In the US, infants are vaccinated against Hep B at birth and again a month or two later as well, because of the risk of maternal transmission. If the mother is known to be HepB positive, HBIG will also be administered.
Perinatal HBV transmission can be prevented by identifying HBV-infected (i.e., hepatitis B surface antigen [HBsAg]-positive) pregnant women and providing hepatitis B immune globulin and hepatitis B vaccine to their infants within 12 hours of birth.
The reason for the HBIG is obvious, but it doesn't last for life. Therefore, the vaccine and its booster.
Hepatitis B virus (HBV) infection in a pregnant woman poses a serious risk to her infant at birth. Without postexposure immunoprophylaxis, approximately 40% of infants born to HBV-infected mothers in the United States will develop chronic HBV infection, approximately one-fourth of whom will eventually die from chronic liver disease.
In countries where HepB is not prevalent, there is little cause to immunize at birth. However, it is too common in the US.
Preventing perinatal HBV transmission is an integral part of the national strategy to eliminate hepatitis B in the United States. National guidelines call for the following:
- Universal screening of pregnant women for HBsAg during each pregnancy
- Case management of HBsAg-positive mothers and their infants
- Provision of immunoprophylaxis for infants born to infected mothers, including hepatitis B vaccine and hepatitis B immune globulin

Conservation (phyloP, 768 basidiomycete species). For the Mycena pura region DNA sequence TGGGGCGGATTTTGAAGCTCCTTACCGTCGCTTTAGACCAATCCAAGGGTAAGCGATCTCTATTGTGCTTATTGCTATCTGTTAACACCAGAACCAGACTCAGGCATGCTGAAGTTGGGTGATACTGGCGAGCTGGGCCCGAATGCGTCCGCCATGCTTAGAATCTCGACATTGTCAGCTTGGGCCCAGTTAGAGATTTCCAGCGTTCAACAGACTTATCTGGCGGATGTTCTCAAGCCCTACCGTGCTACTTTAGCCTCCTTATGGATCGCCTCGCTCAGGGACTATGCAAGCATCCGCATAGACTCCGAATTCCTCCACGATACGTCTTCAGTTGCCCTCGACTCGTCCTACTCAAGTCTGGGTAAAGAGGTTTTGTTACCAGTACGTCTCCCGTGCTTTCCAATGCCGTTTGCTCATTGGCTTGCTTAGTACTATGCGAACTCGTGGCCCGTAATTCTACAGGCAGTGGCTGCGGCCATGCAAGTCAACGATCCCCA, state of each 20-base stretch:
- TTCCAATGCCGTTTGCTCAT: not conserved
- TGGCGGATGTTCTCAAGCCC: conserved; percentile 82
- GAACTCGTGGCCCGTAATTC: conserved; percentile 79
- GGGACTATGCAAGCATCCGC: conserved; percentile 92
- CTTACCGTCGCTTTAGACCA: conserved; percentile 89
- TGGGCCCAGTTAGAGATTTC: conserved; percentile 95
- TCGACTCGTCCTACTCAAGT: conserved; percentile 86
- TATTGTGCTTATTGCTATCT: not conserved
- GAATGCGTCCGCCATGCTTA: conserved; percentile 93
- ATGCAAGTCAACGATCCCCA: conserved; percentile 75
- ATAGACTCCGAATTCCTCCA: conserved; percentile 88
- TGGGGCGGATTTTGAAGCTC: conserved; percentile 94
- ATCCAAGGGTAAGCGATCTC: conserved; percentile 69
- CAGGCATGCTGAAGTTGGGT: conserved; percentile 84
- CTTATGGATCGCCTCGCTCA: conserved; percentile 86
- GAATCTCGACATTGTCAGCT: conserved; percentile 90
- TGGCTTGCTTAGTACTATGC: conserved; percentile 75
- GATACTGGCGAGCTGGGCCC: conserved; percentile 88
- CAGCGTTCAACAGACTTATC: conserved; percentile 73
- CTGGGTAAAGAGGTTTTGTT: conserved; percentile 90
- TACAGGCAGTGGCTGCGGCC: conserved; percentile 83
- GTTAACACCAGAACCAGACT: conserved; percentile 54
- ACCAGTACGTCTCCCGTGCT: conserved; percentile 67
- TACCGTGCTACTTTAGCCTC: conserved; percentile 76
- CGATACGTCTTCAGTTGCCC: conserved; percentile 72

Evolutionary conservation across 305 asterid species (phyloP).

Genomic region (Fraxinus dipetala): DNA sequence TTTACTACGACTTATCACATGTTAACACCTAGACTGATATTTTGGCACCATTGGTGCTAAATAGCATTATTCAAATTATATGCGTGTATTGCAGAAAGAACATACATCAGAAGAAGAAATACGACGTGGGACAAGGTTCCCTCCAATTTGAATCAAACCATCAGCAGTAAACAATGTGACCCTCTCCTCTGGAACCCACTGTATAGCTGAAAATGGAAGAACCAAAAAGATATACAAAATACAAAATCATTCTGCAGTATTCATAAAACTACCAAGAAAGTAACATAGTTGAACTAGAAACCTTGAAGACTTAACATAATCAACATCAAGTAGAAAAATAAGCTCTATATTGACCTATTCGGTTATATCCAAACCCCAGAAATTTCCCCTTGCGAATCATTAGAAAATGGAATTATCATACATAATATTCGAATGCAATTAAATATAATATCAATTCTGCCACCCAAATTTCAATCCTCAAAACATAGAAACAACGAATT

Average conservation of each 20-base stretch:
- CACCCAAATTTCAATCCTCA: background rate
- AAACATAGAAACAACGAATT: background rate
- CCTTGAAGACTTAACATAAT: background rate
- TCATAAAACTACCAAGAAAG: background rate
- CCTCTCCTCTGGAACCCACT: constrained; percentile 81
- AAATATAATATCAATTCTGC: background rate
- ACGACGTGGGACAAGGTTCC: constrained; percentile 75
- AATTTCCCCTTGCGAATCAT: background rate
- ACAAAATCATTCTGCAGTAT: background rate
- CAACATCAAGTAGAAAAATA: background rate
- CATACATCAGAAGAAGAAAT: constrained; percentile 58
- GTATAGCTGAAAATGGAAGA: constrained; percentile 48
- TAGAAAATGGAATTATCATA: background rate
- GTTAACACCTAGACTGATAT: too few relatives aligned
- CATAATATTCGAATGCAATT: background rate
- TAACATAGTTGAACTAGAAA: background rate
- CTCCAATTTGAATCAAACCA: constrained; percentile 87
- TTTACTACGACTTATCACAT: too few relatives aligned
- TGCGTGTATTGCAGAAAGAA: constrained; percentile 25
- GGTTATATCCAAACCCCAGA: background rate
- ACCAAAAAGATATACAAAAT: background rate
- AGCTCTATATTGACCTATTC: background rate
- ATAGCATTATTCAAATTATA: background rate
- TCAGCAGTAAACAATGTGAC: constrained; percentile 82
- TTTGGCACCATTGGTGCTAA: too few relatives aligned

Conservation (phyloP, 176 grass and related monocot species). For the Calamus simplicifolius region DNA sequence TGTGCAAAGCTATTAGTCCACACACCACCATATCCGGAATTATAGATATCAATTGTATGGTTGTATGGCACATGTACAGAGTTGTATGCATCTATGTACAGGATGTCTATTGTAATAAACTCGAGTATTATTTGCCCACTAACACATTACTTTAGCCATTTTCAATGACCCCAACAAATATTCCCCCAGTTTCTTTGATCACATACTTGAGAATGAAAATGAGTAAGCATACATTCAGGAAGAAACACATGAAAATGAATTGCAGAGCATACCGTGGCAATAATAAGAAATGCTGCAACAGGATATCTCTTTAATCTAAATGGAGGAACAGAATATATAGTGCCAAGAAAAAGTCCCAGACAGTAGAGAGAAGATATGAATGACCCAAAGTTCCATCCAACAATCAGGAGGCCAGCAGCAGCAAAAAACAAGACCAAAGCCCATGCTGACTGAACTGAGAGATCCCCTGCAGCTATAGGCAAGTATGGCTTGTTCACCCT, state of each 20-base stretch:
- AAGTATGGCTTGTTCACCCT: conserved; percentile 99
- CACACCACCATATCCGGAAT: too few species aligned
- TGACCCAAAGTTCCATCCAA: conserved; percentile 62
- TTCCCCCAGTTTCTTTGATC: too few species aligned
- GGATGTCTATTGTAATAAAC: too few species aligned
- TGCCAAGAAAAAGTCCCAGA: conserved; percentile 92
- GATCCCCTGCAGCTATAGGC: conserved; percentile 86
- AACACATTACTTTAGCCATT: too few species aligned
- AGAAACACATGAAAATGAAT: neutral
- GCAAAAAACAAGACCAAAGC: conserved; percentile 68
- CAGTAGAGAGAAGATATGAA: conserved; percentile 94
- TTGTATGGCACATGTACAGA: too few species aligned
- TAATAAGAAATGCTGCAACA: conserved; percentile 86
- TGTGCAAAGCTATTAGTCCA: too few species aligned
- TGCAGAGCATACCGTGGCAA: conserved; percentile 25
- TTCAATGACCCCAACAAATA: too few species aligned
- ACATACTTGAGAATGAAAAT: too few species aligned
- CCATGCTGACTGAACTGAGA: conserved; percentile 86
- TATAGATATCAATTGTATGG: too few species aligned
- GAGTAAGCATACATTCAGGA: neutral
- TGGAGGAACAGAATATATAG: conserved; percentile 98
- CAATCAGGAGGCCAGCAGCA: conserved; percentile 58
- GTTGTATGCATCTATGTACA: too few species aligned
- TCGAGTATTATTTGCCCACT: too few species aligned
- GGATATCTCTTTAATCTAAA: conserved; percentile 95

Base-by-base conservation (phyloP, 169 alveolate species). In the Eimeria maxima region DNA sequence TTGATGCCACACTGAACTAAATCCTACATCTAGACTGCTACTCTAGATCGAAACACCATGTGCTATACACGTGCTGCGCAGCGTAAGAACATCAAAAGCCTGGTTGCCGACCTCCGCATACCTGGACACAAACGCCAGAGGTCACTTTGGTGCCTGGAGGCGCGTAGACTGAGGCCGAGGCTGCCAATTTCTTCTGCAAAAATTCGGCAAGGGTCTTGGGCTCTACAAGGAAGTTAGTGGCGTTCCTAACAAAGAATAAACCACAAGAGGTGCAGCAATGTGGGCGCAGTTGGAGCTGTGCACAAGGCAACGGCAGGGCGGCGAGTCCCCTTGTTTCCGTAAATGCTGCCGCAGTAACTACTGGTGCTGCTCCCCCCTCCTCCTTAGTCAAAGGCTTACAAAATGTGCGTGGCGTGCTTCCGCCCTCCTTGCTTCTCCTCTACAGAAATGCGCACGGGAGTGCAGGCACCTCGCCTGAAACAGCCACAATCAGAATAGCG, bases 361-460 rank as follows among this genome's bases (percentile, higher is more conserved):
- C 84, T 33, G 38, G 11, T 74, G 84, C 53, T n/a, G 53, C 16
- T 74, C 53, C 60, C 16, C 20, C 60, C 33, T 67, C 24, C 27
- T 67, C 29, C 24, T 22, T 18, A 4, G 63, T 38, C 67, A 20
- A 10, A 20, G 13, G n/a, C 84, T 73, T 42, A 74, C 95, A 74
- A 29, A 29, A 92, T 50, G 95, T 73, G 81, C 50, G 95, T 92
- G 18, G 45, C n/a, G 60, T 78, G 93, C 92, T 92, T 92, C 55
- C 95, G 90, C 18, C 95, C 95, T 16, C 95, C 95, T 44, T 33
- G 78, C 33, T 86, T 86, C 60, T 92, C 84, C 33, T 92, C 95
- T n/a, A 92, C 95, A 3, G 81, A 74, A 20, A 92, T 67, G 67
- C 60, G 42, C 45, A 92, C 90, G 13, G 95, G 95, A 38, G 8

-Routine vaccination of all infants with the hepatitis B vaccine series, with the first dose administered at birth
The risk of HepB vaccine is low. The seriousness of the disease is high. It is not only the mother who might be a carrier. There are many unidentified carriers in the US. That makes the risk-to-benefit ratio low. Driving your newborn home in an automobile is probably more of a risk than the vaccine, but most people do so anyway, and do so many, many times over the course of the baby's life.
In the US, we do not routinely vaccinate against TB, so I cannot address that issue with any degree of expertise. The risk-to-benefit ratio is not as low as for HepB. It is given to children who are continuously exposed to someone (say, a parent) with active TB, or in certain communities where TB is very prevalent. Obviously, if the risk of SCID (severe combined immunodefficiency) is high, the risk of the vaccine is much higher, and some infants have died from it.
Discussing the risk to benefit ratio of all infant vaccines is too broad for this venue.
Separating Fact from Fiction in the Newborn Nursery: Hepatitis B Vaccine for Newborns
The benefits and risks of bacille Calmette-Guérin vaccination among infants at high risk for both tuberculosis and severe combined immunodeficiency: assessment by Markov model